A photograph of two runners taking part in The Barkley Marathons in the woods of Tennessee.
© Alexis Berg

Meet Lazarus Lake, the creator of the world's most tortuous ultramarathon

Lazarus Lake is a retired accountant from the USA’s Deep South who became a maverick of trail running after pioneering The Barkley Marathons – here's why the event earned him legendary sadist status.
Written by Tom Ward
11 min readPublished on
Frozen Head State Park in Tennessee is an area of rugged beauty, covering more than 97km² and located just over two-and-a-half hours east of state capital Nashville, in Morgan County. It's also, as Lazarus Lake will fail to inform you, in a completely different time zone to Nashville, because it's in Eastern Time instead of the Central Time of the western side of the state. Thus, when Lake calls to ask why we’re late to a meeting, we thought we were about to arrive early to, we’re understandably worried. After all, Lake has a reputation for being secretive and sometimes difficult. Have we blown it before we’ve even begun?
It turns out we needn’t have worried. We find Lake in his car, parked outside the Frozen Head visitor’s centre, looking relaxed and happy to meet us. Dressed in jeans, a plaid overshirt and a red woollen beanie with the word ‘Geezer’ emblazoned across the front, Lake appears to be in no rush to get moving. His eyes dart mischievously behind his metal-rimmed glasses and he walks with a loose shuffle – the gait of a man in no particular hurry.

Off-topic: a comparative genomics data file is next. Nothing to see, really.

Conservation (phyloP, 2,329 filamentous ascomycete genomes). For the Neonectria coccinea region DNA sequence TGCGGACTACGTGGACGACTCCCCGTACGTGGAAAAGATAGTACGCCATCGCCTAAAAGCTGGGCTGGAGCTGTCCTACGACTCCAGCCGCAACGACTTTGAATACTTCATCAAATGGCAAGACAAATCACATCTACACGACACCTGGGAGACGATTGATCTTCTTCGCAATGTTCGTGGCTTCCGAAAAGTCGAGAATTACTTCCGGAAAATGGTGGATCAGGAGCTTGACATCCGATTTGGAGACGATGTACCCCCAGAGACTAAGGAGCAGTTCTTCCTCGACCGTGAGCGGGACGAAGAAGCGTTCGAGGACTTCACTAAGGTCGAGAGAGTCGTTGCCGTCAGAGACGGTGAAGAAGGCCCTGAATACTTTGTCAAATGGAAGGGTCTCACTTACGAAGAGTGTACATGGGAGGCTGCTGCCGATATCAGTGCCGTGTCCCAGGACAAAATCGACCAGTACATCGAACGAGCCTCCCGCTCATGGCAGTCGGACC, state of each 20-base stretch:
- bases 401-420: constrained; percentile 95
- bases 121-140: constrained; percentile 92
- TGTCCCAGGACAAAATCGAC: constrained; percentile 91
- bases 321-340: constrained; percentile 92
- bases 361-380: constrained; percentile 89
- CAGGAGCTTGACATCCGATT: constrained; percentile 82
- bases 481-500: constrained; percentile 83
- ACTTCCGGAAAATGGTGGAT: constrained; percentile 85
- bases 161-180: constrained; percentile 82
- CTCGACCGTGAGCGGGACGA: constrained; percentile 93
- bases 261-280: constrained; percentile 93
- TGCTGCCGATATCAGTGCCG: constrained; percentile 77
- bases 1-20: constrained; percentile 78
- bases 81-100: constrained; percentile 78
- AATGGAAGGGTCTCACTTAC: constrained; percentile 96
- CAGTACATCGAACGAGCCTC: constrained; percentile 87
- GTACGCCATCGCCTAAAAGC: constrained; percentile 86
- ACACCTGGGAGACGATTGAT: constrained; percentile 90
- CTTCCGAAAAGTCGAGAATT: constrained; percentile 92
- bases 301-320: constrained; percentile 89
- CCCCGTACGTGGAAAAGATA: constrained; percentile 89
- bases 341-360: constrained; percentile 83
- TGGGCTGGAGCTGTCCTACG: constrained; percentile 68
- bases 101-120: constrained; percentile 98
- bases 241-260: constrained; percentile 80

Frozen Head State Park is all bare trees swaying from the sides of mountains rising up around us. We’ve agreed to meet here because it’s the home of the infamously brutal – and eccentrically pluralised – Barkley Marathons, aka The Race That Eats Its Young, as it was called in the title of a 2014 Netflix documentary.
Right now, Lake is feeling loquacious. Things Lake wants to talk about include, but are by no means limited to: college football, the origins of Osage oranges, the natural history of American geography, spikes in wild bear fatalities, the local cicada population and America’s declining roadside rest stops.
And despite having competed in his youth as one of the first ultramarathon runners, going on to found six unique races, and having just completed a 126-day, 5,100km, coast-to-coast trek across the United States, Lake wants to make it clear that he doesn’t particularly like exercise.
“I can’t stand it,” he says with a laugh. “It signifies doing something pointless, at the end of which you have nothing to show. Instead of lifting weights, I built rock walls. I accomplished the same thing, but at the end I had something to show for it.”
A picture of ultramarathon event organiser Lazarus Lake at a diner.

Lazarus Lake lives life to the limit

© Jeremy Liebman